Until now, the handling of the COVID-19 pandemic in Indonesia continues to be highlighted by various foreign media in the world. At the outset of the pandemic, Indonesia’s government was slow to respond and reluctant to reveal what it knew to the public.
As information, until Thursday (August 20, 2020) Indonesia has officially reported 6,346 deaths from COVID-19, the highest overall toll in Southeast Asia, although before Indonesia shows no signs of containing the virus.
As quoted News24xx.com from Channel News Asia, reported a number of aspects that made the handling of the pandemic in this country very weak.
One of the concerns is related to the steps that were taken by the government after the virus spreads. It now has the fastest infection spread in East Asia, with 17 percent of people tested turning out positive, rising close to 25 percent outside the capital, Jakarta.
Channel News Asia assesses that the actual number of positive cases in Indonesia may still be hidden because India and the Philippines are testing four times more per capita, while the United States is testing 30 times more.
Indonesia’s confirmed 144,945 infections out of a population of 270 million are much less than the millions reported in the United States, Brazil, India, and below the neighboring Philippines, which has less than half Indonesia’s population.
But the true scale of Indonesia’s outbreak may still be hidden, because statistics from Our World in Data, a non-profit research project based at the University of Oxford, show Indonesia ranked 83rd out of 86 countries surveyed for overall tests per capita.
Iwan Ariawan, an epidemiologist from the University of Indonesia said, “Our concern is that we have not reached the peak, the peak may come around October and may not finish this year. We can’t say it’s under control.”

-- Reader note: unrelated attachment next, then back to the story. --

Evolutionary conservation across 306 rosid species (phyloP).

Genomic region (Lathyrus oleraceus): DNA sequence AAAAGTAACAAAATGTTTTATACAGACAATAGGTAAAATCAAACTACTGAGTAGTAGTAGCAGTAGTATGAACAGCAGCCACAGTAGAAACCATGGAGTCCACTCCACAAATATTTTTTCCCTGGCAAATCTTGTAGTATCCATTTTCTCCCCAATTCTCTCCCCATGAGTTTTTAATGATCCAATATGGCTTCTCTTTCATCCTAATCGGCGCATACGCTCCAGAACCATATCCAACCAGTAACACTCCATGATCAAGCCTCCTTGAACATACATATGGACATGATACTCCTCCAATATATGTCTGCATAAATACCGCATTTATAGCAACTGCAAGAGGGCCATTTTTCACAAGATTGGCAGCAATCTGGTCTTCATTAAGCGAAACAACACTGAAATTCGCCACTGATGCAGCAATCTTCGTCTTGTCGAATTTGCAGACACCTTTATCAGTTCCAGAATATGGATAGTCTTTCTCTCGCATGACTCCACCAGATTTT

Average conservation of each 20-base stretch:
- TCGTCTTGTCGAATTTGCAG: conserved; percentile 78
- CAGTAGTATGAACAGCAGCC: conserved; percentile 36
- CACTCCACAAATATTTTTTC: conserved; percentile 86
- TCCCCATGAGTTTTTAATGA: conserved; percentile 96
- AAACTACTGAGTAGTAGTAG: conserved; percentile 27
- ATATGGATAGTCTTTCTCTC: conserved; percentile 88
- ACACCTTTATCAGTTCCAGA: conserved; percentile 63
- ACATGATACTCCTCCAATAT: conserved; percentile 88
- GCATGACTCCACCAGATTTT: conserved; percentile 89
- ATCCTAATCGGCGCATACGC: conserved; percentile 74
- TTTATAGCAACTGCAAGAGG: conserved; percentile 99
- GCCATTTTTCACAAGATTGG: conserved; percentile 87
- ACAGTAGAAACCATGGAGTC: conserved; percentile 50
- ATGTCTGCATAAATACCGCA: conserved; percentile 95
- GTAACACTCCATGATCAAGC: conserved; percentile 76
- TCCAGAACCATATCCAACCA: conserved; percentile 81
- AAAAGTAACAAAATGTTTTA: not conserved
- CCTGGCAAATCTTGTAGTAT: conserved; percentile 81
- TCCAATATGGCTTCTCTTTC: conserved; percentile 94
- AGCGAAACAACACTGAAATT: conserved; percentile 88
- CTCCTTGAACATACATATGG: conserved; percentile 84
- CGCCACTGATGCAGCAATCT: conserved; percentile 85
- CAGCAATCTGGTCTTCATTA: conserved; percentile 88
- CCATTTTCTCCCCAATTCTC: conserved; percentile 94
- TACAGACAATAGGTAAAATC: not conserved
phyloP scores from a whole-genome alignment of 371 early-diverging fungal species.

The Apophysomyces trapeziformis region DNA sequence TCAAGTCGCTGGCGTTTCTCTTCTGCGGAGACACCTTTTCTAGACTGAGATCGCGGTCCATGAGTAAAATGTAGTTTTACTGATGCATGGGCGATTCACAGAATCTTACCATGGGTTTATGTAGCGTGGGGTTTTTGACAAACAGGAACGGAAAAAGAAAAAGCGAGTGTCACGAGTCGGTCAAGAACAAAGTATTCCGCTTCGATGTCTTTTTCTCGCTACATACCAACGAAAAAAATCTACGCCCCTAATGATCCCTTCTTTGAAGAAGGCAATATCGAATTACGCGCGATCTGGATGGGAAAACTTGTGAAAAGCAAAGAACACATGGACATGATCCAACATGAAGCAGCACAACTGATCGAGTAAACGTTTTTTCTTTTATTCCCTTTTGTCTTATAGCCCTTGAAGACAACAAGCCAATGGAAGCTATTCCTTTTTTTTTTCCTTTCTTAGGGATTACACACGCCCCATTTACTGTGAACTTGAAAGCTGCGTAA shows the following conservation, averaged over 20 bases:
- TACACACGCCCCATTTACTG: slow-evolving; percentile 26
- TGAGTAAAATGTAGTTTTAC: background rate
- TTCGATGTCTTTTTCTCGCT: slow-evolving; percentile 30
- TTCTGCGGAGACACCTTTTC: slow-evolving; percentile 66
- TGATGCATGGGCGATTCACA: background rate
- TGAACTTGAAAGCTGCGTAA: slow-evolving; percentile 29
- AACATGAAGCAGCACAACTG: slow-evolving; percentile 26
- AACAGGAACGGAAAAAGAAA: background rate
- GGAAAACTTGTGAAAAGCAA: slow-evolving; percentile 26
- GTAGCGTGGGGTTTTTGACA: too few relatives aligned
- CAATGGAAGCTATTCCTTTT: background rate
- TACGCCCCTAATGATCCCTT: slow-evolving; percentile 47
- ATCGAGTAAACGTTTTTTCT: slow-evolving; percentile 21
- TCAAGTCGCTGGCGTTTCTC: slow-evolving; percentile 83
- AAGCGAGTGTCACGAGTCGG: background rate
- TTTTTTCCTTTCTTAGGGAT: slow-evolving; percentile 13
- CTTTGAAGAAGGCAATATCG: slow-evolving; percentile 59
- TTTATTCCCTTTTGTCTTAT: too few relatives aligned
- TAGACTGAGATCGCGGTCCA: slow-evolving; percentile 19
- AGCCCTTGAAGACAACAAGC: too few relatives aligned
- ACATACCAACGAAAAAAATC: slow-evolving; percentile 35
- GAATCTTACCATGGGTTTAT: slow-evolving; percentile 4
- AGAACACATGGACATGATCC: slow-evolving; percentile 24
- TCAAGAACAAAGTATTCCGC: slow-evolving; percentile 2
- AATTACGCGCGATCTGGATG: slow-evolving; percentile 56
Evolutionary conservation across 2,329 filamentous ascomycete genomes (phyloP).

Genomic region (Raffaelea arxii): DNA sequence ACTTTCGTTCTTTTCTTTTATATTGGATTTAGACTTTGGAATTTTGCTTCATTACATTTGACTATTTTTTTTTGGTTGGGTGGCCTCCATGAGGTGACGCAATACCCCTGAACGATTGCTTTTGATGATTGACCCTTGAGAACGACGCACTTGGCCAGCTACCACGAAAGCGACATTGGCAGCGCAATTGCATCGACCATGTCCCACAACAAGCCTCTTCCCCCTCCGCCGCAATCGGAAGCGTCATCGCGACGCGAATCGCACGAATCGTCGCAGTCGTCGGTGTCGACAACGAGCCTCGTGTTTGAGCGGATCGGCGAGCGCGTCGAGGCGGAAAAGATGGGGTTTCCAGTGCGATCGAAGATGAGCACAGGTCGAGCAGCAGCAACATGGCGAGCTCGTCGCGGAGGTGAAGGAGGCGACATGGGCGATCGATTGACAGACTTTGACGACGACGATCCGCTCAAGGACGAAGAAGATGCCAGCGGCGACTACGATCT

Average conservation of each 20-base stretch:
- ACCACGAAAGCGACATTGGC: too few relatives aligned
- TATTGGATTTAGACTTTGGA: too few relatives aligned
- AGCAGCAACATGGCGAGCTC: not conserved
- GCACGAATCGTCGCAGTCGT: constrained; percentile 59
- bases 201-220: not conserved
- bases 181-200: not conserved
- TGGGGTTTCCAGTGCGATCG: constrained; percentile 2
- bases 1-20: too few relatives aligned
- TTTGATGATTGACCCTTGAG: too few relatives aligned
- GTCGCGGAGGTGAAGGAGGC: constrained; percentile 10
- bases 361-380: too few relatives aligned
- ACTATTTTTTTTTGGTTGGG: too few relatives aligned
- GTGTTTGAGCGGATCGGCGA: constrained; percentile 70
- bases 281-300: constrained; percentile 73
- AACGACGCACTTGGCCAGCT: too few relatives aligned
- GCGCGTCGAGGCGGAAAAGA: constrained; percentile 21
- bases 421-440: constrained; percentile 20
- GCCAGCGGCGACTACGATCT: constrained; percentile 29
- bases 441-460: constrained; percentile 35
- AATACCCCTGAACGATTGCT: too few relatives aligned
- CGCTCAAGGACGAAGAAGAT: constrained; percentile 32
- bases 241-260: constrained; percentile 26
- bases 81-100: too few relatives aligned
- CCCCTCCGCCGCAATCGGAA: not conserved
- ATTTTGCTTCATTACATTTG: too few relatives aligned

And about testing problems also did not escape the spotlight. The positive cases claimed by the government are increasing every day.
A health officer in Banjarmasin, Rahmat Januar Nor as quoted by Reuters said information about new coronavirus cases often came into his office in varying states of disorder, with incomplete names, inactive phone numbers, or outdated addresses for patients and their contacts, problems seen by healthcare workers across the country.
“We asked the village leaders for help. But in the end, we didn’t find them (the contacts) most of the time. And when we can to reach contacts, many refused to be tested, fearful they would lose their jobs or be ostracised in the community,” Nor added.
And also the problems can continue to grow, after Indonesia’s decision to reject full lockdowns was driven by economic and security concerns. Instead, the government has urged Indonesians to wear masks, wash their hands, and practice social distancing while working, traveling, and socializing.
But, a number of officials such as President Joko Widodo and Coordinating Minister for Maritime Affairs and Investment Luhut Binsar Pandjaitan looked proud when they learned that Indonesia’s economy shrank by only 5.3 percent in the second quarter of 2020, much less than many other regional economies.
But epidemiologists say they fear the decision will cost Indonesia more in the long term, especially as its health system is poorly equipped to cope if positive cases continue to surge. As information, Indonesia has only 2.5 intensive care beds per 100,000 people, according to the country’s national disaster agency, which leads the COVID-19 task force. That compares to 6.9 per 100,000 people in India, according to an April report from Princeton University.
This condition is exacerbated by the official saying that treatment can be done with things that have not been scientifically proven. For example, anti-COVID necklaces, wine to cat rice.
The solution reflects an unscientific approach to fighting the coronavirus in the world’s fourth most populous country, where testing rates are among the lowest in the world.